Survey: Nevada County sees decline in homeless population
Since Nevada County first began biennial homeless counts in 2009, the area has seen a decline in homeless population, going from 345 individuals six years ago, to 241 this year, according to the county’s preliminary homeless count.
“Homelessness is such a complicated issue,” said Nevada County Interim Behavioral Health Director Rebecca Slade. “There’s not just one reason why we have homeless folks and not one simple (solution) how to get them out of the terrible situation they are in … But we have housed 123 people since 2009, that we believe would have been homeless.”
The Nevada County Health and Human Services Agency has partnered with local nonprofits, community-based organizations, and the faith-based community to help reduce homelessness in the county.
The behavioral health department also serves 116 seriously mentally ill individuals in 72 housing units county-wide, including more than $1 million in supportive case management and housing vouchers, documents state.
“A lot of the services the county has provided, and from nonprofits and faith-based communities, we’re starting to see have some effect from the energy and resources and money we’re putting into our homeless problem,” Nevada County Health and Human Services Interim Director Michael Heggarty said. “These things are hard to draw a direct line from point A to point B, but we have put in a lot of effort.”
Through the Regional Housing Authority, the county’s social services department oversees more than $1.7 million in low-income rental assistance support, including a $66,590 contract with the Salvation Army.
As one of the major homeless shelters in the area, Hospitality House has received more than $205,000 in grants from the county for general expenses, behavioral health therapy and case management.
“We have started our rapid rehousing program about a year and a half ago and we have assisted over 200 people into housing,” Hospitality House Executive Director Cindy Maple said. “And we’ve provided housing stabilization for them to make sure that they keep their housing, so we’ve been pretty successful. Probably around 90 percent of the people that we’ve assisted have retained their housing. I think that has made a huge difference in the drop in numbers.”
In partnership with the county’s Continuum of Care Collaborative, Hospitality House held its biennial homeless connect event in January, providing services to homeless people while conducting a “point-in-time” survey and count. Statistics from that event are given to the county to gauge the need for homeless services in western Nevada County.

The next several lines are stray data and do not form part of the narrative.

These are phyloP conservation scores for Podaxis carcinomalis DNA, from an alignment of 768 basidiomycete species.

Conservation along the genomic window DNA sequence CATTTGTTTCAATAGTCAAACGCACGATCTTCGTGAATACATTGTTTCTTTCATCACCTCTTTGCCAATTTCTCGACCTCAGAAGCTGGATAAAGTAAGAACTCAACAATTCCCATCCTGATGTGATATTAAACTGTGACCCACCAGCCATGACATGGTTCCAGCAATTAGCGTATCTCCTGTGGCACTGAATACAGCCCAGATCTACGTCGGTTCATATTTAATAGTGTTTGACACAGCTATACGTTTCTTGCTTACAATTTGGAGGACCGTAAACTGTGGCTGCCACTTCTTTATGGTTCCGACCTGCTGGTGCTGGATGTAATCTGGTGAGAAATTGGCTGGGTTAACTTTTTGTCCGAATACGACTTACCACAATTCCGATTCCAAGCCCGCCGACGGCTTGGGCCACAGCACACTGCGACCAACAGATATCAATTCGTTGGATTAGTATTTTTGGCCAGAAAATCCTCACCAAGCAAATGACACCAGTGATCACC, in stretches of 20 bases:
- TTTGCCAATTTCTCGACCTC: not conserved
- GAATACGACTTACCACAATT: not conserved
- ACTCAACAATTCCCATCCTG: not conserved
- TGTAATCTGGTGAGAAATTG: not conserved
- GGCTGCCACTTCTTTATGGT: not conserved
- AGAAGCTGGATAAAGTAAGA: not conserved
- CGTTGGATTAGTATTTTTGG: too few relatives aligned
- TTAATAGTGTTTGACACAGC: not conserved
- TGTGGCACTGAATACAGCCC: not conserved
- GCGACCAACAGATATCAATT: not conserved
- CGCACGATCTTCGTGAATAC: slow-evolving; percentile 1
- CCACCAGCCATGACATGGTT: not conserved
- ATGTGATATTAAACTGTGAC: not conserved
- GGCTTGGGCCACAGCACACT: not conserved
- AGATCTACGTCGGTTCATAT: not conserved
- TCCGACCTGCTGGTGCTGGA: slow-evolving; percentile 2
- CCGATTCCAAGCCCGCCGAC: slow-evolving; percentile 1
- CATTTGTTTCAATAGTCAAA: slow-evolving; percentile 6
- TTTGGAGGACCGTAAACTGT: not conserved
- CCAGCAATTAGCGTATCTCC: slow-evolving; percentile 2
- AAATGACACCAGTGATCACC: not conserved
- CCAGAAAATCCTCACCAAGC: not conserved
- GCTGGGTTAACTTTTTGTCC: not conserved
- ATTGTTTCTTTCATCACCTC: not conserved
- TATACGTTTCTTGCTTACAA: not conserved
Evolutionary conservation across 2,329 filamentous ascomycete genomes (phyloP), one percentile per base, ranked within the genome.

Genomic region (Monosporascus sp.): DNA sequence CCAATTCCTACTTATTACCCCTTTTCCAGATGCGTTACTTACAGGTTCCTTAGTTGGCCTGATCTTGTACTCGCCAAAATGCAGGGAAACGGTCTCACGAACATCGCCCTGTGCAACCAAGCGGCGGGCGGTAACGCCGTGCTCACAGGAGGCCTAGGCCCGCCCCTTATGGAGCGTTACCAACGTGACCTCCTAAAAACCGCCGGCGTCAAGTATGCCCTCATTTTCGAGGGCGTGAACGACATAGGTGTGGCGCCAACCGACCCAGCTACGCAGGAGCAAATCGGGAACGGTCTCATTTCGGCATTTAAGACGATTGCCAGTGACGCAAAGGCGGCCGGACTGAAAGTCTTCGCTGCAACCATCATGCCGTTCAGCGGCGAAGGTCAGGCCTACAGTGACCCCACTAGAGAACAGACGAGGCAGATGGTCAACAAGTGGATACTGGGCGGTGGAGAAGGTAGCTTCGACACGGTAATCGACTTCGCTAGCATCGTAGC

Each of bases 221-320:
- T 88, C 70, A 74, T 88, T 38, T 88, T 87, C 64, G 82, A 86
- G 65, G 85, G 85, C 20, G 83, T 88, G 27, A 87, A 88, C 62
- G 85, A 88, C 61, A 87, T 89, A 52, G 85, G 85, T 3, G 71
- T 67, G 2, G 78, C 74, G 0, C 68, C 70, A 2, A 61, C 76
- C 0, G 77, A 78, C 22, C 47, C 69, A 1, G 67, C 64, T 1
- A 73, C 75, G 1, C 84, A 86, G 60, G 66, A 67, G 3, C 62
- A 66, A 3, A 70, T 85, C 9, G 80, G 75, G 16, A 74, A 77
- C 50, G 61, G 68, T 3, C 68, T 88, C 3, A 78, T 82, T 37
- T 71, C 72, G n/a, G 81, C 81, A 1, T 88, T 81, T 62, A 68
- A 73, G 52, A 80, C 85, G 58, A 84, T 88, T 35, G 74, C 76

Maple said although the county’s preliminary count shows a decline in the homeless population of more than 100 individuals over the past six years, their group continues to operate at a 54-bed capacity.
According to Maple, the decline in homeless numbers will not affect funding, as 55 percent of Hospitality House’s budget is funded by annual events and donations, while much of the rest comes from state housing programs.
Maple said the county funds specific positions at Hospitality House through grants that are not considered consistent annual funds.
Maple added that the county’s preliminary numbers don’t give specific details around the situations of each homeless individual, and that a further analysis of the homeless count will be provided from the more than 100 surveys Hospitality House is currently processing.
“This is just a snapshot, a point-in-time count, and in the past HUD has said you might miss up to 50 percent of all the homeless people out there,” said Maple. “In a city like San Francisco and Sacramento, you don’t have the forested areas like we have here, so it’s easier to count them. For us, people can remain pretty well-hidden — it’s hard for us to get an accurate count.”
Heggarty says the county’s final homeless count will be released by June 1, agreeing that the biennial count is never going to be completely accurate.
“But it is the only real data that we have, and I’d say I’m pretty confident in the data,” said Heggarty.
Janice O’Brien, president of Sierra Roots, a local homeless advocacy group, says the county’s homeless numbers don’t reflect the continued increase in services Sierra Roots is providing.
According to O’Brien, Sierra Roots serves around 36 homeless individuals a week, and the group has recently seen weeks where that number has doubled.
O’Brien says the county should designate a camp sanctuary for local homeless people, as she continues to see a growing number living in the wooded areas of the county with no access to basic resources.
“We always do the count in January when it’s cold and people are hunkered down some place, and they don’t come out,” said O’Brien. “So I don’t think it’s a realistic number. It sounds from what they’re saying is that we’re doing a good job of taking care of the homeless, and as far as I’m concerned that’s not true.”
Heggarty, though, says that the county is not suggesting they have solved the issue of homelessness in the area, but that there have been positive steps toward making it better.
“Nevada County does not have a silver bullet to cure homelessness,” said Heggarty. “We’re not going to get that number to zero, so we’re going to keep working at it. I’m not trying to send a message that homelessness is getting better and we don’t have to worry about it. We continue to hold homelessness as a high-priority need in our community.”
To contact Staff Writer Ivan Natividad, email email@example.com or call 530-477-4236.
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